|Capitals look to get back on track against Panthers|
SUNRISE, Fla. -- The Washington Capitals lead the Metropolitan Division, but they have lost four of the past six games.
Going back further in this worrisome Capitals stretch, they have lost nine of their past 15 games heading into Thursday night's game against the host Florida Panthers at the BB&T Center.
Capitals star goalie and two-time Vezina Trophy-finalist Braden Holtby has a personal four-game losing streak -- the worst stretch of his career -- and he has taken it upon himself to shoulder the blame during this Washington slump.
"This is on no one but me," Holtby told The Washington Post.
The Capitals (34-19-7), who lead their division by one point over the Pittsburgh Penguins, could face a stiff challenge in the Panthers (26-25-6), who are coming off a successful 3-2-0 road trip.
Florida is out of the playoffs at the moment with just 58 points. They trail the Columbus Blue Jackets by seven points, but the Panthers have played three fewer games.
The Panthers lost 1-0 to the Toronto Maple Leafs on Tuesday night, putting an impressive 40 shots on net despite some tired legs.
"At the end of a long road trip, I thought we emptied our tanks," Panthers coach Bob Boughner told the media. "We did a lot of things right. We did everything but score.
"We're getting there. We're close."
The Capitals hope they are not just close. They hope that Thursday starts the end of their slump and the beginning of their playoff push.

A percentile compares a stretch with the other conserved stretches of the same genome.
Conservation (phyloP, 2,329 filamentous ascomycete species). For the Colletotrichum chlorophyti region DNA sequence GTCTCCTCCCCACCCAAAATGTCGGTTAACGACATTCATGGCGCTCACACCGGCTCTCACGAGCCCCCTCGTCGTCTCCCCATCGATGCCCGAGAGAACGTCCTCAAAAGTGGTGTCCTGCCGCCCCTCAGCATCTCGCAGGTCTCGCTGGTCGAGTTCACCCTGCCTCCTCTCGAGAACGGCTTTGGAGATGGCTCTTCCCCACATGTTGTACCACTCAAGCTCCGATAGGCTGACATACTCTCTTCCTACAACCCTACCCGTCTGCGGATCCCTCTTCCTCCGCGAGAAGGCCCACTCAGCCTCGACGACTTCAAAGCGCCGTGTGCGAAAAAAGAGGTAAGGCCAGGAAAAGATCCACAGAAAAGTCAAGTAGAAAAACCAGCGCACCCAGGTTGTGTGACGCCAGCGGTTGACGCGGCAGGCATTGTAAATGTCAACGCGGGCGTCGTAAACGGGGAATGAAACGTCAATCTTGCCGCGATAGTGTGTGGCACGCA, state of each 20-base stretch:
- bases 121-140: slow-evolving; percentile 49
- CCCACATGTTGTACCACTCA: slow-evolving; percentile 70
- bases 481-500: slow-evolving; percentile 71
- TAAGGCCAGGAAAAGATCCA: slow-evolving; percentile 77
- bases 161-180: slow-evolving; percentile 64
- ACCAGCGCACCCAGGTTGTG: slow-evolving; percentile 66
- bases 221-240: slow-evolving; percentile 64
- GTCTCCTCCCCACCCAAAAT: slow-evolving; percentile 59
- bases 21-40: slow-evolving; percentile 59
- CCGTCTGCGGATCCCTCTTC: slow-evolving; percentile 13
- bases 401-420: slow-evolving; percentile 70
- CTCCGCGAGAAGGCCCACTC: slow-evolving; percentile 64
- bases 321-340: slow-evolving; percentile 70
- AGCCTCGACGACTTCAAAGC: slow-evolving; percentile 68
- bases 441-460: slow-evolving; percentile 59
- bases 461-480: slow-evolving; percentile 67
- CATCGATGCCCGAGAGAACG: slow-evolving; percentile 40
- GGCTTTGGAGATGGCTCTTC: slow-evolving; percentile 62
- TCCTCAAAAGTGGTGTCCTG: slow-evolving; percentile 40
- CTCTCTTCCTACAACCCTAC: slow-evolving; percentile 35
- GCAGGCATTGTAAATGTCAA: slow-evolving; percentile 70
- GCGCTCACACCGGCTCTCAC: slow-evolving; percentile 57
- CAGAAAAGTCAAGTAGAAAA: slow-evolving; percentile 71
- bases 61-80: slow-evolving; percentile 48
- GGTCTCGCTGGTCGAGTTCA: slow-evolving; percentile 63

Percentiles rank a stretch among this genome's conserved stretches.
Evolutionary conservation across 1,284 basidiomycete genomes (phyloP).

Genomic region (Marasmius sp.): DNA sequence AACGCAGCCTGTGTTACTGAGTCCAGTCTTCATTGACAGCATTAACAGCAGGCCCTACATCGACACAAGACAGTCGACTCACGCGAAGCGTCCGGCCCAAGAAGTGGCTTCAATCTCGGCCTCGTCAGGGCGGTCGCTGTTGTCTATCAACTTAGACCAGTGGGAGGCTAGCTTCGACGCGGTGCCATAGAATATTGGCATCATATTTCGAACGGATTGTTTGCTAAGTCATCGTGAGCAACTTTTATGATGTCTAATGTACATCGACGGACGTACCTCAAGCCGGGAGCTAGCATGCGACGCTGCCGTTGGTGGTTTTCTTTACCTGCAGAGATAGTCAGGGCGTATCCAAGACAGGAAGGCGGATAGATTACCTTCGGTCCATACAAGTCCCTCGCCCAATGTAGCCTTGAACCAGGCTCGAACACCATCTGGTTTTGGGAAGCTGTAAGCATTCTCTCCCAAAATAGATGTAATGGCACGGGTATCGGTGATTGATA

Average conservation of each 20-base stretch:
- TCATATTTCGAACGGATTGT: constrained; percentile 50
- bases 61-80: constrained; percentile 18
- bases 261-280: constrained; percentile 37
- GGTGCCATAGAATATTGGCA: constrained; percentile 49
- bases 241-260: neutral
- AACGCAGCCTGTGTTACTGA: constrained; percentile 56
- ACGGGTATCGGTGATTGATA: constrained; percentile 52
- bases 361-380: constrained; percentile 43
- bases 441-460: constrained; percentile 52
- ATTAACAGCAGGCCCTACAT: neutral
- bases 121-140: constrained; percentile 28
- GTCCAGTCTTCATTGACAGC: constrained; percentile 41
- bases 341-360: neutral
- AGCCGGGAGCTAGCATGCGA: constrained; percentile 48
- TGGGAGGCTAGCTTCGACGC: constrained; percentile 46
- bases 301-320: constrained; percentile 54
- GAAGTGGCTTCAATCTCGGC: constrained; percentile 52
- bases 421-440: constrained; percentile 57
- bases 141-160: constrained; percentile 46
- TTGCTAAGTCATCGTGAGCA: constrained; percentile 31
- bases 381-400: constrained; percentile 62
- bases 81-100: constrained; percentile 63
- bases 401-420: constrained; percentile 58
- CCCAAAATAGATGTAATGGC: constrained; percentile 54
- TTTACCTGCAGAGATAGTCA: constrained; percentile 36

But in order to get there, the Caps must fix their defense, and they recently made a trade they hope will spark change.
Washington acquired 27-year-old defenseman Michal Kempny from the Chicago Blackhawks late Monday night, and he is scheduled to make his Capitals debut on Thursday.
Kempny is expected to play along John Carlson, among Washington's top four defensemen.
The Caps need him and their other defensemen to perform well because they are allowing 32.7 shots per game, the highest figure in the league. Last season, the Washington defense ranked fourth-best in the NHL in that category, allowing just 27.8 shots, and the result is an increase in goals given up from 2.16 to 3.00.
Over an adjusted 60-minute span at even strength, the Caps are allowing a stunning 13.6 higher-danger shots per game.
Kempny won't be a solution to all of that on his own, but Capitals coach Barry Trotz feels good about the addition to his roster.
"I liked the first meeting with (Kempny)," Trotz told the Washington Times. "You can tell about the person, if he is uneasy or easy in this situation. He seemed to fit in real well with the guys."